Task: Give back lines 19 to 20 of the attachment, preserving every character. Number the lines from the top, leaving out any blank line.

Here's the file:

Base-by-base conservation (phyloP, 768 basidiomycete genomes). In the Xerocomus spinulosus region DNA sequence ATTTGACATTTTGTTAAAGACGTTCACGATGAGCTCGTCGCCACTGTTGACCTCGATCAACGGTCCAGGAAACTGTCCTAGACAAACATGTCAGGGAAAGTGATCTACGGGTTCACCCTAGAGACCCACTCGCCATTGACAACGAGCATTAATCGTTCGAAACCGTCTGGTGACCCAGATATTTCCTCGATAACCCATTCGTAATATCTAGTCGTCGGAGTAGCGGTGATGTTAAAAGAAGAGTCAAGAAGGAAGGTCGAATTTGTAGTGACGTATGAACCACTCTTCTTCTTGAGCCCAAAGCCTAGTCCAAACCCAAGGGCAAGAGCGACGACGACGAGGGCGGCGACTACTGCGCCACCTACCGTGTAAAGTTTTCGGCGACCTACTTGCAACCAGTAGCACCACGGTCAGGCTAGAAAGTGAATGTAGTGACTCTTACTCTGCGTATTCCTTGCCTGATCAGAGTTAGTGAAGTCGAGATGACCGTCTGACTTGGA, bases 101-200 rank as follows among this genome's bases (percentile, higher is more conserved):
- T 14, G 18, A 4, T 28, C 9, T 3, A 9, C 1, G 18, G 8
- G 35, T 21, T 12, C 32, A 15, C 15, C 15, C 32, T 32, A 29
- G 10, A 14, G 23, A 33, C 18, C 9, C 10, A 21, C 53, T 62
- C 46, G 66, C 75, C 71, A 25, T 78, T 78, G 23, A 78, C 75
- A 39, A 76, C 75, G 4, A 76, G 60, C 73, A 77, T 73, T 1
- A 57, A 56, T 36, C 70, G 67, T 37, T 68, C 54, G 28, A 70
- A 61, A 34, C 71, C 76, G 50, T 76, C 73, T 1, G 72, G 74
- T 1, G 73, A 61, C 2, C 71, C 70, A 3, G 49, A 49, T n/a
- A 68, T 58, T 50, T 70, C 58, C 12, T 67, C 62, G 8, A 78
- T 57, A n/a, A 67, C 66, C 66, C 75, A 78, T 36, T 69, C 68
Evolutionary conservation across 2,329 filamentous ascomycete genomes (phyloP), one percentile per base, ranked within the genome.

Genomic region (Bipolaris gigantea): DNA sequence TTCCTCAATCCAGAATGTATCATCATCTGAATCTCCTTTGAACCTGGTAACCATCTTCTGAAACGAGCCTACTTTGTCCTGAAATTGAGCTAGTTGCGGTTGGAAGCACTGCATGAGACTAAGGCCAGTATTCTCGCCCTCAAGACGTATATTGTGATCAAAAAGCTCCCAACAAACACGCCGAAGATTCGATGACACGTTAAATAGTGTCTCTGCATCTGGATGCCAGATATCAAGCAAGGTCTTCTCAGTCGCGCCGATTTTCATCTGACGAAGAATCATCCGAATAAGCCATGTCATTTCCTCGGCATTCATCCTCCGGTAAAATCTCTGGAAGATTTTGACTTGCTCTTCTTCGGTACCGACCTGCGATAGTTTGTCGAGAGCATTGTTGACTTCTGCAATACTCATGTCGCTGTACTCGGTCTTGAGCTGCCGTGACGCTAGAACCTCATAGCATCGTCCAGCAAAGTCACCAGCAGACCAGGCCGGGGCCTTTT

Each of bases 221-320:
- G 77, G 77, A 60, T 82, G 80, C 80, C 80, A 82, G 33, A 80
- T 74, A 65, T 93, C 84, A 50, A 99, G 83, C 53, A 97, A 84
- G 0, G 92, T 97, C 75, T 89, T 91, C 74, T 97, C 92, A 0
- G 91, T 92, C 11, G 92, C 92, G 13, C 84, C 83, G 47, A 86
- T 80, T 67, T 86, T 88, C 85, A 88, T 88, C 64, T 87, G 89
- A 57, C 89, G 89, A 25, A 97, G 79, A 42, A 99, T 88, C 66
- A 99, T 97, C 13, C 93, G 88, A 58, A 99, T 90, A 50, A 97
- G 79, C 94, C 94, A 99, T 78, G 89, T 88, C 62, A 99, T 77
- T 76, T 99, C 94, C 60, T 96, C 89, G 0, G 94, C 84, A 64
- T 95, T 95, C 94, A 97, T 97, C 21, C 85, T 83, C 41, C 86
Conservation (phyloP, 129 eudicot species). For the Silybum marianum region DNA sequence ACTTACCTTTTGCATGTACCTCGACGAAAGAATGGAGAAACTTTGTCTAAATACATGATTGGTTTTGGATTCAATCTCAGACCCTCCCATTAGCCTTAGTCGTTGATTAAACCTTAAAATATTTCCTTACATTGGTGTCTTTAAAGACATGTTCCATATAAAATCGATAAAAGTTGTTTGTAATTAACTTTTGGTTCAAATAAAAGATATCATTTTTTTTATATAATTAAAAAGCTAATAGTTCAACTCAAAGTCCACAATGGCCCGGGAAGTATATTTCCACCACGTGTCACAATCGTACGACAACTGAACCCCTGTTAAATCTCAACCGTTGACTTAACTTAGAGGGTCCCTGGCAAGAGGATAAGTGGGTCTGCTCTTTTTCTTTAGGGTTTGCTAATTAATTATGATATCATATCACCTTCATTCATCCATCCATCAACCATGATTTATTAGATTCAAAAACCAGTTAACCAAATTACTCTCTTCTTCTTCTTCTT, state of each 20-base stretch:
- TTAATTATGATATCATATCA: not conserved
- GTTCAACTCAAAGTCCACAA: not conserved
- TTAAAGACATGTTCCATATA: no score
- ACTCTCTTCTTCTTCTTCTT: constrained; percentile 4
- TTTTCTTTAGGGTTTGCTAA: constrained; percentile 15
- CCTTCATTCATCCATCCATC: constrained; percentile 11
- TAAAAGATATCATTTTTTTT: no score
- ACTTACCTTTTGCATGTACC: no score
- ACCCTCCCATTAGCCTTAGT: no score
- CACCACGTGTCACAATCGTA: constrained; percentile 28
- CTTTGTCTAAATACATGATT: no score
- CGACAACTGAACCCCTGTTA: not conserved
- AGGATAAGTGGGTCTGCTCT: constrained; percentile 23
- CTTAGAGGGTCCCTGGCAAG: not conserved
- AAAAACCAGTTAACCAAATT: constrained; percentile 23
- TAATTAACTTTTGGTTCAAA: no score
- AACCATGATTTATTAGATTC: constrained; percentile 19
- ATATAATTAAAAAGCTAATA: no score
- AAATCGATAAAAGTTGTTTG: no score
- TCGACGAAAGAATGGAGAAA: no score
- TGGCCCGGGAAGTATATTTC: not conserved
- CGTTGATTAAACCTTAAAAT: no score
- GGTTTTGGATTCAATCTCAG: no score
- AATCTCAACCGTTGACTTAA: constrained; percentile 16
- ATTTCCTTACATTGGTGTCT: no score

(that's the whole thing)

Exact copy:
- T 80, T 67, T 86, T 88, C 85, A 88, T 88, C 64, T 87, G 89
- A 57, C 89, G 89, A 25, A 97, G 79, A 42, A 99, T 88, C 66